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Ethics in Cardiopulmonary Medicine |

Communication of Prognostic Information for Critically Ill Patients*

Michele M. LeClaire, MD, MS; J. Michael Oakes, PhD; Craig R. Weinert, MD, MPH
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*From the Division of Pulmonary, Allergy and Critical Care Medicine (Drs. LeClaire and Weinert), School of Medicine; and Division of Epidemiology (Dr. Oakes), School of Public Health, University of Minnesota, Minneapolis, MN.

Correspondence to: Michele LeClaire, MD, MS, MMC 276, 420 Delaware St SE, Minneapolis, MN 55455; e-mail: lecla003@umn.edu



Chest. 2005;128(3):1728-1735. doi:10.1378/chest.128.3.1728
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Study objectives: The purpose of this study was to determine whether the timing of prognostic information delivery by physicians is associated with caregiver satisfaction with communication or decision making in the ICU.

Design: Multicenter, prospective, longitudinal observational study.

Setting: Medical and surgical ICUs in a community and university hospital.

Participants: Decision makers for critically ill patients.

Measurements and results: Longitudinal surveys assessed both actual and desired frequency of communication with physicians, timing and content of physician prognosis, and subject satisfaction with physician communication and subject’s role in decision making. Seventy subjects were enrolled and completed 216 surveys. Fifty-seven caregivers (81%) received prognostic information during the ICU stay, with a mean time between ICU admission and provision of prognostic information (prognostic interval) of 1.7 ± 2.8 days (median, 1 day). This interval was not associated with patient age, severity of illness, clinical service, hospital, socioeconomic status, or prior patient ICU admission. A shorter prognostic interval was associated with increased satisfaction with communication, with a trend toward statistical significance (p = 0.06). Both the measured communication rate (p < 0.001) and subjects’ desired communication rate with physicians decreased over time in the ICU (p < 0.001). Although 78% of subjects rated their overall satisfaction with frequency of communication as “good,” “very good,” or “excellent,” their satisfaction with communication frequency decreased with time in the ICU (p = 0.006).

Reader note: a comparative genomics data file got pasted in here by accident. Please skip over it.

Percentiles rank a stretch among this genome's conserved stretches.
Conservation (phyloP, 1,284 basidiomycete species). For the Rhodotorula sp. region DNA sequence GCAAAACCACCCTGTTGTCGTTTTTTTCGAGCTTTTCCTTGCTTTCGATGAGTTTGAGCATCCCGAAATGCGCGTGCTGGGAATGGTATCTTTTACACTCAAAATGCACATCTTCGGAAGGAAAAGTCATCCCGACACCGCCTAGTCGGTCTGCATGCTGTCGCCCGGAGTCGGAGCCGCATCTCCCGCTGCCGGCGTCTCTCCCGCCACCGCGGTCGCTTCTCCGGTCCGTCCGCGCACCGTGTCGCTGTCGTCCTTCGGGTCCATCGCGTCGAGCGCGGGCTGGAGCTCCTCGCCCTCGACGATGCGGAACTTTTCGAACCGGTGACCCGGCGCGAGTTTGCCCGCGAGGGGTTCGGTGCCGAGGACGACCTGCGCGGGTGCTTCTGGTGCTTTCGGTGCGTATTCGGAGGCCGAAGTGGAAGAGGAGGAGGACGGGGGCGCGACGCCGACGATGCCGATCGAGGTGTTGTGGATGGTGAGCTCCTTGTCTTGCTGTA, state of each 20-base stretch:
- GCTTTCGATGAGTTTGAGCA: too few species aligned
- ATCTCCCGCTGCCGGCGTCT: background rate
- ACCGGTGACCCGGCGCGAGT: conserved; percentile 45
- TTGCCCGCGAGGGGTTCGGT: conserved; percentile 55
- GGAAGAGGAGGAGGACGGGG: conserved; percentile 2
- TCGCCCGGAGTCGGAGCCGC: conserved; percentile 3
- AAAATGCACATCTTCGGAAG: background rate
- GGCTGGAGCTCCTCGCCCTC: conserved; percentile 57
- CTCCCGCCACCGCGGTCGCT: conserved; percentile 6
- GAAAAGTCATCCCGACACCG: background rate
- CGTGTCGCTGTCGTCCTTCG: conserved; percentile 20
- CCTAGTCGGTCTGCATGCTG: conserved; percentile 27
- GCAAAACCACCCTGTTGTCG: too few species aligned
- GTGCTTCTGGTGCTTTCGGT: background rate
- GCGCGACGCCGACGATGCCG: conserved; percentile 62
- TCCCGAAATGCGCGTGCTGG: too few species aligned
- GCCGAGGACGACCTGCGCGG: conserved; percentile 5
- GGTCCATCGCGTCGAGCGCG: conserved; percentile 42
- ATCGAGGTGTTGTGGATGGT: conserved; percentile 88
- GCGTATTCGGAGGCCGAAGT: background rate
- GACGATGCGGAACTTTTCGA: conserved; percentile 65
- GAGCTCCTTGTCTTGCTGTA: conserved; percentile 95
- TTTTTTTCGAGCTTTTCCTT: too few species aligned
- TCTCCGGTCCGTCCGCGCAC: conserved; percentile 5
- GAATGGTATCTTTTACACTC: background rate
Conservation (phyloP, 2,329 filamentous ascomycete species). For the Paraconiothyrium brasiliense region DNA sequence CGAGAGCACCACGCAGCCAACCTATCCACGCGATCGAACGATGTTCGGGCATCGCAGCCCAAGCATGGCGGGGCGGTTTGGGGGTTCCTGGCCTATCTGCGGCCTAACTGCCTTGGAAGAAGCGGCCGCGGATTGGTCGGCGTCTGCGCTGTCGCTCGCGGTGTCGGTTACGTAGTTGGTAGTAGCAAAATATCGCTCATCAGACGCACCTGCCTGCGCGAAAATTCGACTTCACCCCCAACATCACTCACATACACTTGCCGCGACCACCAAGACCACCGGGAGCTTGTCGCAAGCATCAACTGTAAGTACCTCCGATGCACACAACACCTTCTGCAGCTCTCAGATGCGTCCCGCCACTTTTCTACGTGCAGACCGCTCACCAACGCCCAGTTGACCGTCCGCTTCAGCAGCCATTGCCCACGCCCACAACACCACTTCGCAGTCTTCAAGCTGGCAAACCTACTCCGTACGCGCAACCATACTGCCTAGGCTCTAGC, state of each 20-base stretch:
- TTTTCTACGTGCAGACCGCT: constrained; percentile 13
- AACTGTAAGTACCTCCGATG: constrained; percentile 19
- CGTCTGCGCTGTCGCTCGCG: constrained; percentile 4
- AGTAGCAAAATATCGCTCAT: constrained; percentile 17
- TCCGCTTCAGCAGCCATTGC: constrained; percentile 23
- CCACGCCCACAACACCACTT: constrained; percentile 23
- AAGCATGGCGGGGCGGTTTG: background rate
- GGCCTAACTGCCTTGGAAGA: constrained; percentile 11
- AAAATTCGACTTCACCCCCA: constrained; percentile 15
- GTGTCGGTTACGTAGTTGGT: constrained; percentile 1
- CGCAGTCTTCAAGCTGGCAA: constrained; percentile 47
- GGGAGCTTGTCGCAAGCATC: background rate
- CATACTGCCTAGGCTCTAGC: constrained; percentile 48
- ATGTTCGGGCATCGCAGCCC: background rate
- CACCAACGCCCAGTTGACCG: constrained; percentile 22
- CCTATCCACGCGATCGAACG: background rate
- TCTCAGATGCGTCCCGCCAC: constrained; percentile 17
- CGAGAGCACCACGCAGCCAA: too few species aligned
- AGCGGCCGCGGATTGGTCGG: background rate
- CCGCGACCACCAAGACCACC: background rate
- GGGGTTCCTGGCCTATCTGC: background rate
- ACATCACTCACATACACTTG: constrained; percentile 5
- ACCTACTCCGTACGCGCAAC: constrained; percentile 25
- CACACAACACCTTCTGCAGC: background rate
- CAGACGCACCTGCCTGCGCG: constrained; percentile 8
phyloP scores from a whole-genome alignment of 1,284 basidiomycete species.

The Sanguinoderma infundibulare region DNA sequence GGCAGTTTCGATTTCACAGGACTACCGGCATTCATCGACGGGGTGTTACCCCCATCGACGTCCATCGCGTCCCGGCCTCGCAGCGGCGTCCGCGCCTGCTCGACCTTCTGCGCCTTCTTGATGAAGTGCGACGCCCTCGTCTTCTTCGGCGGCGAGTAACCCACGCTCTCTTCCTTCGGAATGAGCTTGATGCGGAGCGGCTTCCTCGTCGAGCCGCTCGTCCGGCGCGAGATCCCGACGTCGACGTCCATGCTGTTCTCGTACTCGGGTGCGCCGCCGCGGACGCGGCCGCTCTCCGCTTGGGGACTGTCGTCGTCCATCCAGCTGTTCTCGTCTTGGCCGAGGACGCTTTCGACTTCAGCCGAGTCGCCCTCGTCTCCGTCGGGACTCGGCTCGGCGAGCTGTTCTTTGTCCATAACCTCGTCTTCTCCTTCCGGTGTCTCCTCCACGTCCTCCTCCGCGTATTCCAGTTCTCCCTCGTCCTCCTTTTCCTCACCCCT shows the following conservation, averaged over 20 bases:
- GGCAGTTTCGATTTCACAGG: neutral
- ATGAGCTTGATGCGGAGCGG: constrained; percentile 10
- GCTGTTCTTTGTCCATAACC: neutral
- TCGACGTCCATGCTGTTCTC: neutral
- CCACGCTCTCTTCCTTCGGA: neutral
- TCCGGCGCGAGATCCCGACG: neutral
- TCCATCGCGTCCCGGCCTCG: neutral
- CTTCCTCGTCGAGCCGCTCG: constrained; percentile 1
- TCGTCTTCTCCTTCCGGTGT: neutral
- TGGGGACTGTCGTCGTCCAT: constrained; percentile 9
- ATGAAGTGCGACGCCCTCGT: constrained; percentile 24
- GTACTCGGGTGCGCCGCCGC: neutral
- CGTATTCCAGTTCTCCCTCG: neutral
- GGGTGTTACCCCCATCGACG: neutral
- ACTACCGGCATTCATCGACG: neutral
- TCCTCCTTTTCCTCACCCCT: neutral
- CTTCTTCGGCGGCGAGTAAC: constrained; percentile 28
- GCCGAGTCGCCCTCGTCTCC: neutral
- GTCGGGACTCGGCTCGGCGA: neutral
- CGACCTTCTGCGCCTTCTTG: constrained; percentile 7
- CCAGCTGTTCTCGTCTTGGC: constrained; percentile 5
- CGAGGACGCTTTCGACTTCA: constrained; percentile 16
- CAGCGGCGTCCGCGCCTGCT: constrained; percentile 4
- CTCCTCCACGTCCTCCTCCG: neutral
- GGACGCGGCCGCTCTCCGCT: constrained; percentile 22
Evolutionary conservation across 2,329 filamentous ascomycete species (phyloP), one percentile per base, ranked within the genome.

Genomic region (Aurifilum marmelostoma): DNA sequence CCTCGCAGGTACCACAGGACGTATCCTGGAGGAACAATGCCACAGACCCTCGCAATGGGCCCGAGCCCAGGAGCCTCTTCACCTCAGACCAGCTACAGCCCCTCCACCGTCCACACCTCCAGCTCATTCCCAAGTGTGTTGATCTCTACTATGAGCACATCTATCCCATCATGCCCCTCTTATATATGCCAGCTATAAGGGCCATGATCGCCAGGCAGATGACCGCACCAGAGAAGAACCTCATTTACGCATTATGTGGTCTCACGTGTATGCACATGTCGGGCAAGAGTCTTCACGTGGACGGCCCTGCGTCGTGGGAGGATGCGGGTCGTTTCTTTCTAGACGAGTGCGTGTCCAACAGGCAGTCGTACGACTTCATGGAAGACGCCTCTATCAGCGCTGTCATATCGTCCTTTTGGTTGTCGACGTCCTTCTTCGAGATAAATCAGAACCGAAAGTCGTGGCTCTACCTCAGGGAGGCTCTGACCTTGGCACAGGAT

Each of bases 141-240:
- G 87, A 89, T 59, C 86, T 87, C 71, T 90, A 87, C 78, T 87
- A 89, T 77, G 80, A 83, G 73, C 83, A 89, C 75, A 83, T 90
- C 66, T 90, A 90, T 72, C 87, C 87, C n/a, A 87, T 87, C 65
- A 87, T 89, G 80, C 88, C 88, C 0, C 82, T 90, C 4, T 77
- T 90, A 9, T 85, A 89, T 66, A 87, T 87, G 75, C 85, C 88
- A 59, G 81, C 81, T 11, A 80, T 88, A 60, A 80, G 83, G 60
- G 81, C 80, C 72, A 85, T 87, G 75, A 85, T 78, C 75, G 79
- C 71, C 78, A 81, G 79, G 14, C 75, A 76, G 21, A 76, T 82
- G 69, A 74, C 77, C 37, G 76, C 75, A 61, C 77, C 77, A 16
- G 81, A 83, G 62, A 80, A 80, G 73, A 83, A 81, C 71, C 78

Conclusions: Families of critically ill patients were generally satisfied with communication in the ICU; however, 19% were unable to recall receiving any prognostic information from physicians. Providing all decision makers with some prognostic information, even if it consists of a statement of uncertainty (as was commonly done in this study), may further improve satisfaction with ICU care. A widening gap between the actual and desired communication rate may result in a decline in communication satisfaction over the course of the ICU stay. This suggests that the capacity of physicians and other ICU personnel to manage families’ communication expectations may positively influence caregiver satisfaction.

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